Over the pandemic, I opened…and later subsequently closed, a business with some friends. It was a social media app. We had little capital and no physical office. Doing the paperwork to open our business was relatively easy after we actually found it online. There was no clear guide on “file this paper, send this in the mail, pay this check.” I was able to figure it out since we were a small operation, but I can imagine that burden keeping a company from growing as regulatory complexity increases with revenue, employees, etc.
The thing that brought down our company was the inability to find a computer programmer. We just didn’t know where to look outside of school settings – and even at that, we were unfamiliar with how to properly interview them, how payroll should be set up, how to set long-term business goals, etc. Sure, we gave it a try, but it would have helped to have someone there to ask for guidance and a nudge in the right direction.
In hindsight, we were probably a little green to start what we’d envisioned. But, at our core, we were no different than many people with an idea and even the smallest entrepreneurial spark. The question then becomes what, if anything, should the government do to foster more ideas to come into business fruition.
It’s important to compile and share information about what resources governments provide while at the same time understanding that it’s better to have a strong network of independent businesses instead of an economy held together by government intervention. What exists below is not an endorsement of any specific program, but a look at some of the largest programs around the state of Kansas as an initial step to fostering economic dynamism and entrepreneurship.
This website is an inter-agency collaboration between almost every department of the Kansas state government related to business activities. The Business One-Stop contains links to almost all of the paperwork and formalities that businesses need to file at the state level
For a business startup, the website is relatively linear in its format: it’s organized by where to start with imagining a business, then initial paperwork, then other basic requirements for annual operation. If, for instance, I were to expand my company with more capital or additional employees beyond a certain threshold, I wouldn’t immediately know what new paperwork I would need to file. That’s why more network-based nonprofits and organizations help fill the gaps on what to do.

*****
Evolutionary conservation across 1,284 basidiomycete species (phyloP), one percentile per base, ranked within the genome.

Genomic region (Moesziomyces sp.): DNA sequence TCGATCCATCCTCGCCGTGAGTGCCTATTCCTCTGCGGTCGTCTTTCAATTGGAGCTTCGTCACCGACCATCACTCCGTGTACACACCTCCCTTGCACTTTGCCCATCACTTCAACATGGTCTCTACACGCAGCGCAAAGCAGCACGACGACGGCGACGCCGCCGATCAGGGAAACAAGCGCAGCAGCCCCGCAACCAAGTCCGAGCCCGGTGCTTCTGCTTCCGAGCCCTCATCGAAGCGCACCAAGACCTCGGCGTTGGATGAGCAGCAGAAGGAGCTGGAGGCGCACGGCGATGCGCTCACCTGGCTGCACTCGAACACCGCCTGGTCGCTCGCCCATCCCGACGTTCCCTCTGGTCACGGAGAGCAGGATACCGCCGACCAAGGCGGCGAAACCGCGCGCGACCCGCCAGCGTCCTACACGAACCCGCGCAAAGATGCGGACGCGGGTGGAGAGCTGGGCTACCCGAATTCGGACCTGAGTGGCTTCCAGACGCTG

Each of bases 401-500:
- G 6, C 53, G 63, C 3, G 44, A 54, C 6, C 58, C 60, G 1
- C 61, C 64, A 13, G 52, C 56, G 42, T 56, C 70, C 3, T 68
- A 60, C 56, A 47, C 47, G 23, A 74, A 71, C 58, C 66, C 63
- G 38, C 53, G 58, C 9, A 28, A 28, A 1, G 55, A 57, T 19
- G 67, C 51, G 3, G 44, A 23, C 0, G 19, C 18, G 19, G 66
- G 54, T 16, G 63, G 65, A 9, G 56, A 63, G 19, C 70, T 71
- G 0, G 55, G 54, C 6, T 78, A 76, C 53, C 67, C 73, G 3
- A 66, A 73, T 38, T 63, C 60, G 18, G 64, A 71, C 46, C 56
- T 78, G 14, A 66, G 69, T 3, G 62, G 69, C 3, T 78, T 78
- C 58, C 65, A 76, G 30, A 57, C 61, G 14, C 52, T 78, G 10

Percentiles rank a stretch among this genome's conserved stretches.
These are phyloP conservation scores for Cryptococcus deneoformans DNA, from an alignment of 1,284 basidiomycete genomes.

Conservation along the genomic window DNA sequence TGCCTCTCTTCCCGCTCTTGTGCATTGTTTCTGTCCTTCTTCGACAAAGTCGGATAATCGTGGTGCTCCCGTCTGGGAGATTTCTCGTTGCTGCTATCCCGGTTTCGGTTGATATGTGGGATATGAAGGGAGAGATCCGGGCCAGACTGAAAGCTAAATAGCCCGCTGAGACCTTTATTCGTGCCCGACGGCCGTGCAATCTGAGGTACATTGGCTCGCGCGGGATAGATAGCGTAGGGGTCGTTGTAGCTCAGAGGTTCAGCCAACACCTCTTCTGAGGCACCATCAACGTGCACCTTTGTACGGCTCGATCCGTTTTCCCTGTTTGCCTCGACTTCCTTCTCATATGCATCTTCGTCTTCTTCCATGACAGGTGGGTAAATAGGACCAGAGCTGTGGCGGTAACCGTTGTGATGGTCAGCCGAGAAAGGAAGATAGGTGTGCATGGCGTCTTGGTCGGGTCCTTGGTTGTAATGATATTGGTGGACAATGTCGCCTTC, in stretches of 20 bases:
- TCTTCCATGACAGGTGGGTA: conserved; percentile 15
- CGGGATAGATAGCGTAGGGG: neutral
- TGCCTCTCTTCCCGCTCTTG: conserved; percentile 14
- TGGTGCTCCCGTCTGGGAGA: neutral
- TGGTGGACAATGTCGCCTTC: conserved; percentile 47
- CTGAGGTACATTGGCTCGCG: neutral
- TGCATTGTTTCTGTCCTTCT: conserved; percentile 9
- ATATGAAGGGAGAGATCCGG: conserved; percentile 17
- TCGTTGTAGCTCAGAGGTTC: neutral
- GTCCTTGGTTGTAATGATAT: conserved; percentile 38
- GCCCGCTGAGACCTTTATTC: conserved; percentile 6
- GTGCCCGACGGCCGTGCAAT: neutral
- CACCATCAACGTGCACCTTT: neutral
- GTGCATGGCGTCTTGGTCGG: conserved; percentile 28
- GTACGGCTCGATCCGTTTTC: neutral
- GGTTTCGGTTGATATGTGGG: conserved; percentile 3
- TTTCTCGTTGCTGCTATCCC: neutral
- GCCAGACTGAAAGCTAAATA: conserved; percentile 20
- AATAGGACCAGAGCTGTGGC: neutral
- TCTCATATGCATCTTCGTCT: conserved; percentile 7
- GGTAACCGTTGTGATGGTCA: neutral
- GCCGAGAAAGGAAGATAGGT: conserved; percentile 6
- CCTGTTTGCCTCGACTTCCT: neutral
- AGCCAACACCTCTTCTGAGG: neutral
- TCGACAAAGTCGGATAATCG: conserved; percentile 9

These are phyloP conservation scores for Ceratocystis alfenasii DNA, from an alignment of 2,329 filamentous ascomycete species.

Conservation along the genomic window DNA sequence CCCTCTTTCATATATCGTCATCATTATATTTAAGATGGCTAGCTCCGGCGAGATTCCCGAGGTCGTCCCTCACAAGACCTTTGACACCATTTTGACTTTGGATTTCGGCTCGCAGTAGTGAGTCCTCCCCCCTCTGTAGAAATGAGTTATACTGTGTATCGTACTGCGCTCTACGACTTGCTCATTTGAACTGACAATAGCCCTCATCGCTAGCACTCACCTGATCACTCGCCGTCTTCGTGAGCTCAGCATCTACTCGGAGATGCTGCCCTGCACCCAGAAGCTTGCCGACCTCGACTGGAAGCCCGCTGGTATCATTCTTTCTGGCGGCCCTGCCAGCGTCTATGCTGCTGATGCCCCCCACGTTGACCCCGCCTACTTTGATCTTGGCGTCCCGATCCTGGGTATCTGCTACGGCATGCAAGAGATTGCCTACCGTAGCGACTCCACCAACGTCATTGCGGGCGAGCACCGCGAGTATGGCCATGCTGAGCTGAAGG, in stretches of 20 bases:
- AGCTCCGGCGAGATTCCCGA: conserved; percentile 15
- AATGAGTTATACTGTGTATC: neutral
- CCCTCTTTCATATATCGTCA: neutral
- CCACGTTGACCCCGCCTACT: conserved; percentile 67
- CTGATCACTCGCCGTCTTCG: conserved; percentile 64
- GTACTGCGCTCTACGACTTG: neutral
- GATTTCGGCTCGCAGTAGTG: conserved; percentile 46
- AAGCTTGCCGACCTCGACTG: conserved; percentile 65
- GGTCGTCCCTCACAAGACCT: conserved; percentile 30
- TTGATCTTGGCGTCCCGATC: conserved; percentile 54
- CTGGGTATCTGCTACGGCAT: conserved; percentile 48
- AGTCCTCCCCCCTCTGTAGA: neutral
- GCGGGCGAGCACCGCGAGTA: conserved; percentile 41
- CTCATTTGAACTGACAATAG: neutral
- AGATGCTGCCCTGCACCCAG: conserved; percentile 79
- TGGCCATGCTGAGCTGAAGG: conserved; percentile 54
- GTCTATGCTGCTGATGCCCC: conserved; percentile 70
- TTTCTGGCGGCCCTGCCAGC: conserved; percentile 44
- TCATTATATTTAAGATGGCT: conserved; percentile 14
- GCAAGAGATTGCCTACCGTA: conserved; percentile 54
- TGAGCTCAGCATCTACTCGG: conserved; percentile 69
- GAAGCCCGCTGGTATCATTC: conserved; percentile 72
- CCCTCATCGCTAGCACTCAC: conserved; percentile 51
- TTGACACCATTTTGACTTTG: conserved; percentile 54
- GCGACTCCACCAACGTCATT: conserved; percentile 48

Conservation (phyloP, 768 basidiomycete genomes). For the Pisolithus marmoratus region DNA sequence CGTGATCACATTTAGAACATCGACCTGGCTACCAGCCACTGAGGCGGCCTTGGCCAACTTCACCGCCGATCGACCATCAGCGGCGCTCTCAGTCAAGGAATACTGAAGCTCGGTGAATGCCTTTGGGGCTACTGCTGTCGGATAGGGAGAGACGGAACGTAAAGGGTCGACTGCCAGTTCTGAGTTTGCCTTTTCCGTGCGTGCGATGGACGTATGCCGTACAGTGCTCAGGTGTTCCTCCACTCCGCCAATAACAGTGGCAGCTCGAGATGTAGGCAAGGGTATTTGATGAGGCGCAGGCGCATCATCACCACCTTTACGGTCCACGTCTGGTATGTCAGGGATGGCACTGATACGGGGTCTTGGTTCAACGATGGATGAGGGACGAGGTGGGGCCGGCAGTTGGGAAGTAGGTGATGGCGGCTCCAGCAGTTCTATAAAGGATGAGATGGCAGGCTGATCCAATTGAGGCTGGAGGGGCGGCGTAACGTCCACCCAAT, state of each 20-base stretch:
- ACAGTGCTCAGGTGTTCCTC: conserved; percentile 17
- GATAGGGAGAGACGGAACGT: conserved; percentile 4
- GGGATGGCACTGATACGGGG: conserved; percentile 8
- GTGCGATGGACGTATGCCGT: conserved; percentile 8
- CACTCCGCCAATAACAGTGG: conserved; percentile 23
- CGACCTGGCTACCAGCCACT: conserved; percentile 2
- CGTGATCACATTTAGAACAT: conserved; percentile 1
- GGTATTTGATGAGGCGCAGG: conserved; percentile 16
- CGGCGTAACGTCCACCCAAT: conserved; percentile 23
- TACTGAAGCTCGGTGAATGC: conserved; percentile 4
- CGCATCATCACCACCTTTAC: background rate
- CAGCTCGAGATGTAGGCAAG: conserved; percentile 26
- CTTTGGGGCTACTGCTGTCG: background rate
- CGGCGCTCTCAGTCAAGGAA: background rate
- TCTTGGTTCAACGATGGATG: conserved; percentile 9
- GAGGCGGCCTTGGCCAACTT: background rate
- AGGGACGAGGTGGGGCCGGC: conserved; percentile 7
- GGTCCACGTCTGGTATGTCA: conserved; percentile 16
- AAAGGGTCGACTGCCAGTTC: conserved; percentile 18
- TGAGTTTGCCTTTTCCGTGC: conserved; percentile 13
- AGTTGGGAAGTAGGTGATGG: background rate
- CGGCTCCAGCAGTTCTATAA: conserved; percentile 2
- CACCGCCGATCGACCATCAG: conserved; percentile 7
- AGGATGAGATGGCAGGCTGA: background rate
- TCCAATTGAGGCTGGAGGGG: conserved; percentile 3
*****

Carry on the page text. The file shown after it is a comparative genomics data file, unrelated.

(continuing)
NetWork Kansas is a statewide nonprofit based around bringing entrepreneurs, existing business leaders, mentors, and investors together to grow small businesses. NetWork’s advantage is they operate as a common space for businesses interested in outreach, and help match entrepreneurs to people who can assist them in the community. The organization also puts a strong emphasis on outreach to businesses started by marginalized groups, including a Minority and Women Business Multiplier loan on top of their other startup loan opportunities. Entrepreneurs can take classes and easily find mentors.
There are 12 Small Business Development Center’s around Kansas that function as part of the U.S. Small Business Administration and Kansas Department of Commerce. The SBDC can offer services to Kansas businesses with less than 500 employees – which encompasses 99% of all Kansas businesses. The SBDC offers advice ranging from online help to more formal professionals who help with things such as business registration, creating business plans, understanding basics such as financial projections, and more. The core of SBDC is offering advising services, but the organization has connections and help on where to find funding opportunities as well as things like cybersecurity.
The source link is a hub for business around the Kansas City area. It advertises itself not just as a place where new businesses can find help with starting up, funding, and managing their companies, but also as a place where potential investors and rapidly growing companies can find area business partners. The organization offers a more localized and personal element by focusing on local loan providers and angel investors for businesses in the region.
Similar to KC Source Link, WIBA is centered around connecting local businesses to local investment and opportunities – this time in the Wichita area. The WIBA works with Wichita schools on programs such as STEM learning and hands-on experience programs to help students anticipate industry needs post-graduation. Some of WIBA’s opportunities include sponsorships and frequent social events to meet local business leaders, guides to entrepreneurship in the Wichita area, and other connections.
NXTUS is a Wichita-based organization focused on connecting investment opportunities to business in the area of Southern Kansas. Some of their most prominent programs include frequent start-up competitions, NXTCONNECT educational videos for business owners, and a wide network of venture capital in the area. NXTUS has much potential for innovative businesses trying to offer a new service – specifically, their competitions have good visibility and can give valuable feedback as needed to new inventions.
From the grassroots level, part of business growth is a function of how easy it is to literally start let alone maintain a business. This means that the Kansas government should remove barriers to entry and help businesses understand things like paperwork or regulations so they can get up and running more quickly. The way forward isn’t with taxpayer subsidies like STAR Bonds, which act more like a handout with little return to the state beyond what would normally happen economically.